Dead Rising 2: Off The Record Review – A Snapshot Slasher

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When the classic horror film Night of the Living Dead first hit the cinemas in 1968, legendary director George A. Romero introduced audiences around the world to the phenomenon of zombie flicks. As decades passed the genre continued to grow immensely, expanding from movies and books to video games. Successful titles like Resident Evil, Left 4 Dead, and Dead Island continued to feed the massive following behind the popular medium. While Capcom enjoyed great success with the launch of Dead Rising 2 back in October 2010, the company felt the need to recreate the experience from a different point of view. The end result is a title called Dead Rising 2: Off the Record. Can this game garner the same amount of interest the second time around? Keep reading to find out.

Dead Rising 2: Off The Record is a faithful recreation of all the events of the Fortune City Outbreak through the eyes of wisecracking photojournalist Frank West. After the cancellation of his television show and the loss of millions, Frank finds himself at the lowest part of his life. He ultimately decides to participate in the dangerous Terror Is Reality Game Show to massacre zombies and regain fame and fortune. Shortly after the contest, a zombie outbreak occurs and Frank finds himself in the middle of a controversy he aims to solve. Overall, the gameplay in Off The Record offers three dynamic set pieces that are varied slightly apart from Dead Rising 2.

First and Foremost, bringing back Frank West also reestablishes the element of using photography as a tool to progress through the game. Players are rewarded with Prestige Points (PP) for taking photographs of different areas of interest throughout Fortune City. Important areas are clearly indicated by the black and white camera icons that are strategically placed in certain spaces. You can also use the camera to capture the essence of certain situations in their entirety. Photos are graded on a scale of how much Horror, Drama, Erotica, and Brutality are in them. Maxing out all these areas within a snapshot will also earn you extra PP and help you to level up quicker.

Secondly, Off The Record offers some new additions to the settings, enemies, and combo weapons. Among the most noticeable of the bunch is Fortune City’s newest theme park, Uranus Zone. Scaled to perfection and full of deadly rides and attractions, the sci-fi themed amusement park becomes a tool for both discovery and decimation. The idea of using certain rides as zombie-killing mechanisms is fun, but all too short. It would be great to see more of these ideas played around with in future installments of the title. As for the new psychopaths and weapon choices, most are unique to Frank’s badass persona and thus succeed in giving the feel of this being a new game.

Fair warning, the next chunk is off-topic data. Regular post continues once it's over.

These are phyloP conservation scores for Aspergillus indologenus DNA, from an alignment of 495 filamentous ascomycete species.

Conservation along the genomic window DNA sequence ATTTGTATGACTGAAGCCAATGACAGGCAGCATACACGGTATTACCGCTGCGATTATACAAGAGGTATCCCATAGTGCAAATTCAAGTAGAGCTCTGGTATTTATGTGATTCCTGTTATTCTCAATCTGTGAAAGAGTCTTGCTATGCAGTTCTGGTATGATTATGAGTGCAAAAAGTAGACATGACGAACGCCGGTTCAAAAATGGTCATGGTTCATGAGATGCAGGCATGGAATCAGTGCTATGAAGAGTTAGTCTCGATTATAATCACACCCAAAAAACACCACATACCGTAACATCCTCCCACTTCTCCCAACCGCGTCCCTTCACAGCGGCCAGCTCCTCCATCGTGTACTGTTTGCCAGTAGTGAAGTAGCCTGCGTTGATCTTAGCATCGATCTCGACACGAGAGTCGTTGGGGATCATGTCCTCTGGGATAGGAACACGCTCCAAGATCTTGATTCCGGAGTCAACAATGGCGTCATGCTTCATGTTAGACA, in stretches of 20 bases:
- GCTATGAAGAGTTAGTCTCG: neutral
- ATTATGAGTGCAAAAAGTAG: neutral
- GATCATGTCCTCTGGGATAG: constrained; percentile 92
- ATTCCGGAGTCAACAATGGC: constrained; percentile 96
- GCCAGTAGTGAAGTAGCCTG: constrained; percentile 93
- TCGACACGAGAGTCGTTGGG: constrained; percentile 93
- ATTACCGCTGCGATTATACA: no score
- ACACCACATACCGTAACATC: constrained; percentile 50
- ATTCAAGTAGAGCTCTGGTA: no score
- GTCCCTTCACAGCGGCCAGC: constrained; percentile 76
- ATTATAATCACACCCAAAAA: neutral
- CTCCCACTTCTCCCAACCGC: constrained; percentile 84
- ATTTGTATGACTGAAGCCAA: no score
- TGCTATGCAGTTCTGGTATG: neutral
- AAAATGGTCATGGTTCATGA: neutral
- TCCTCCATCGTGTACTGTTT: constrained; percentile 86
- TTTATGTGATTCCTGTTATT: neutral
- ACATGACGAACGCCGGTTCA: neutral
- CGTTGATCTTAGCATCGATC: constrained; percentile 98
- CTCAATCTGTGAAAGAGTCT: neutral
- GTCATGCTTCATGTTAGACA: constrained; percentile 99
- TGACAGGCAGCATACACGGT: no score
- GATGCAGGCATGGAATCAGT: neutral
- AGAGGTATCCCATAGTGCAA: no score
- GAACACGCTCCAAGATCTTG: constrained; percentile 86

Lastly, Off The Record boasts an impressive new feature called Sandbox Mode. This is a free reign roaming mode that allows you to enjoy the full gameplay experience of Dead Rising without having to worry about side missions and time limits. Cooperative play is encouraged as one player can request to join your game at anytime. In addition to taking photos to earn PP, you are also given the opportunity to compete in timed challenges throughout various sections of Fortune City.

Challenges can include anything from killing a certain amount of zombies in a particular time frame to safely navigating from one checkpoint to another. The reward for the completion of a challenge is performance based allowing you to receive either a bronze, silver, or gold medal and bragging rights among a robust online leaderboard.

The only flaw that I would point out about this feature is the lack of character choices in general. When playing cooperatively, the other player can only be Chuck and given the amount of cast members in the campaign this seems incomplete. If you decide to play this mode first, you can level up your character and enter story mode with some combat skills already unlocked. Overall, this feature is one that fans have been requesting for quite a while and I’m glad they managed to make it a part of this package.

Off The Record’s story mode greatly differentiates from that of Dead Rising 2. While Motocross sensation Chuck Greene’s quest to investigate the conspiracy stemmed from his desire to clear his name, Frank’s only aim is to reclaim his celebrity status and help others out in the process. When you also add the fact that Chuck had an infected daughter who was dependent upon him to succeed, one can’t help but feel that the lack of emotional pull in this game’s story pales in comparison.

Giving certain characters a deeper sense of importance and meaning always gains a powerful emotional response from the audience. While Off The Record may lack a little of this, it doesn’t take away from the fact that this game is still fun to play. Chances are if you’re a fan of Frank West then story won’t matter to you quite as much as it would to someone else.

Dead Rising 2: Off The Record is a superb zombie slashing experience from beginning to end. If for any reason you didn’t get to play the original Dead Rising 2, then picking up this title at it’s reduced price of $39.99 should be a no brainer. The story remains cheesy, but fun while the Sandbox mode alone will have you playing for hours on end.

This review was based on a retail copy of the game for the Xbox 360 provided by Capcom.

Dead Rising 2: Off The Record
  • Story
  • Graphics
  • Gameplay
  • Sound
  • Value
About The Author
Richard Bailey Jr. Editor-In-Chief
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